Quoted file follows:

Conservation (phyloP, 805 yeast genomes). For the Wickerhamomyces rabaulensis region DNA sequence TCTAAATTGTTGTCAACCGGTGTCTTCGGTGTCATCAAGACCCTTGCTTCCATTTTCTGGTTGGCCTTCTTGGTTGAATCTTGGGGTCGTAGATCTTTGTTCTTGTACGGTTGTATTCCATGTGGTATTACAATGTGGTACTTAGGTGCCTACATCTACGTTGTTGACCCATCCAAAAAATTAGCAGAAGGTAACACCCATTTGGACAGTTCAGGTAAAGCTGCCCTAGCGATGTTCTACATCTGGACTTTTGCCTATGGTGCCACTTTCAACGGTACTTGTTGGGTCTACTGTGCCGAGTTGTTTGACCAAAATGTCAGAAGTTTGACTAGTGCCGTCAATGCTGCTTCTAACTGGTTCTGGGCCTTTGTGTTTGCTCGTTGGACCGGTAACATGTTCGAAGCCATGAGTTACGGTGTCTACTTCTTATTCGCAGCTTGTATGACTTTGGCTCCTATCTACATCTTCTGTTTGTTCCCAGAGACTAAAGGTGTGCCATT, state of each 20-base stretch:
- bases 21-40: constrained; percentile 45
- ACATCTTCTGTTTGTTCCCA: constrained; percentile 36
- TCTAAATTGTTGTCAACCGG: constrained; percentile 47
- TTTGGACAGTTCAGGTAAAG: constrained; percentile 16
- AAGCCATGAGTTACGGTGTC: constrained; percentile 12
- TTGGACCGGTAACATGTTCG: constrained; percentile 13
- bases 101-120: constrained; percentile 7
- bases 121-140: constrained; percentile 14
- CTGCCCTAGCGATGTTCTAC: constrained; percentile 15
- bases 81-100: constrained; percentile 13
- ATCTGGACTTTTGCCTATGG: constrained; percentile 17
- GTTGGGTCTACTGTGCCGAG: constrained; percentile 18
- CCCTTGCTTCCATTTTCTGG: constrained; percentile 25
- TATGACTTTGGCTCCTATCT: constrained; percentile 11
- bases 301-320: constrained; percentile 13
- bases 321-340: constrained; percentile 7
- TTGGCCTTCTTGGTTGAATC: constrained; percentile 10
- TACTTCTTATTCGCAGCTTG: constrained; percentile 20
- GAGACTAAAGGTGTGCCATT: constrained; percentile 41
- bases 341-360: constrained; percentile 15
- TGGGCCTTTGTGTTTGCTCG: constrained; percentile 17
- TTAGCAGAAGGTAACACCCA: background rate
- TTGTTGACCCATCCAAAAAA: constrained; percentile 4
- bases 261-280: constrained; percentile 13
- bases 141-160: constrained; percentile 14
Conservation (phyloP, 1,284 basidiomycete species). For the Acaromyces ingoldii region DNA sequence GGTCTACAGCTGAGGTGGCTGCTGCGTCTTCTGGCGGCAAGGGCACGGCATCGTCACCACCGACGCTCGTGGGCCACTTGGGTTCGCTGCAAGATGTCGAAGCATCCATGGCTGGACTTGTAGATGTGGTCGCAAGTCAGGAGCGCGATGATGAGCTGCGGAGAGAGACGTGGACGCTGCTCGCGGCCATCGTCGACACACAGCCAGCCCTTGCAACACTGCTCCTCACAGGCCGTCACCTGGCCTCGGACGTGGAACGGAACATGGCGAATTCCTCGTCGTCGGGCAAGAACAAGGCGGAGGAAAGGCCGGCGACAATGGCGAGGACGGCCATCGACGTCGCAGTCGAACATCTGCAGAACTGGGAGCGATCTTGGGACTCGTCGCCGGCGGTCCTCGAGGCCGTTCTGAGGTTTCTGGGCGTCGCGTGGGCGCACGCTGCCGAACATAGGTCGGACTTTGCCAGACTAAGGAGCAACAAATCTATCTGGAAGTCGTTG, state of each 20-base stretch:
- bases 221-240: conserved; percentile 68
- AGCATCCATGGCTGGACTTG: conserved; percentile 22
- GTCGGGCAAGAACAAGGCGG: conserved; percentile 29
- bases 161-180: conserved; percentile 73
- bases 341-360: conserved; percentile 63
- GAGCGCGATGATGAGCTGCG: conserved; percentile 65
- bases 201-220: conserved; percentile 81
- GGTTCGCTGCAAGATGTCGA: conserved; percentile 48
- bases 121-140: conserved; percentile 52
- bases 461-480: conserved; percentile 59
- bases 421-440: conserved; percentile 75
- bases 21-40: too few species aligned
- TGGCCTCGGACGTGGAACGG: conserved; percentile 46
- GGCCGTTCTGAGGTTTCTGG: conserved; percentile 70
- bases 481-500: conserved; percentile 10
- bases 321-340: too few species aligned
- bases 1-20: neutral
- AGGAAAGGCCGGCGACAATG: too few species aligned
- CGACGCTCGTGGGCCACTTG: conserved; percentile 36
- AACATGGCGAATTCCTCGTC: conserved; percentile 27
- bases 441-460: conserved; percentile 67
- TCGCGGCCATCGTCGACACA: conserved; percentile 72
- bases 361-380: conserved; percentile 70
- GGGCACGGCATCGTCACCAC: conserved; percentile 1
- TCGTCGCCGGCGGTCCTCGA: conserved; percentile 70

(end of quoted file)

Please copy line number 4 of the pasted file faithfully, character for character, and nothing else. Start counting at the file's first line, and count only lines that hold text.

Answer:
- TCTAAATTGTTGTCAACCGG: constrained; percentile 47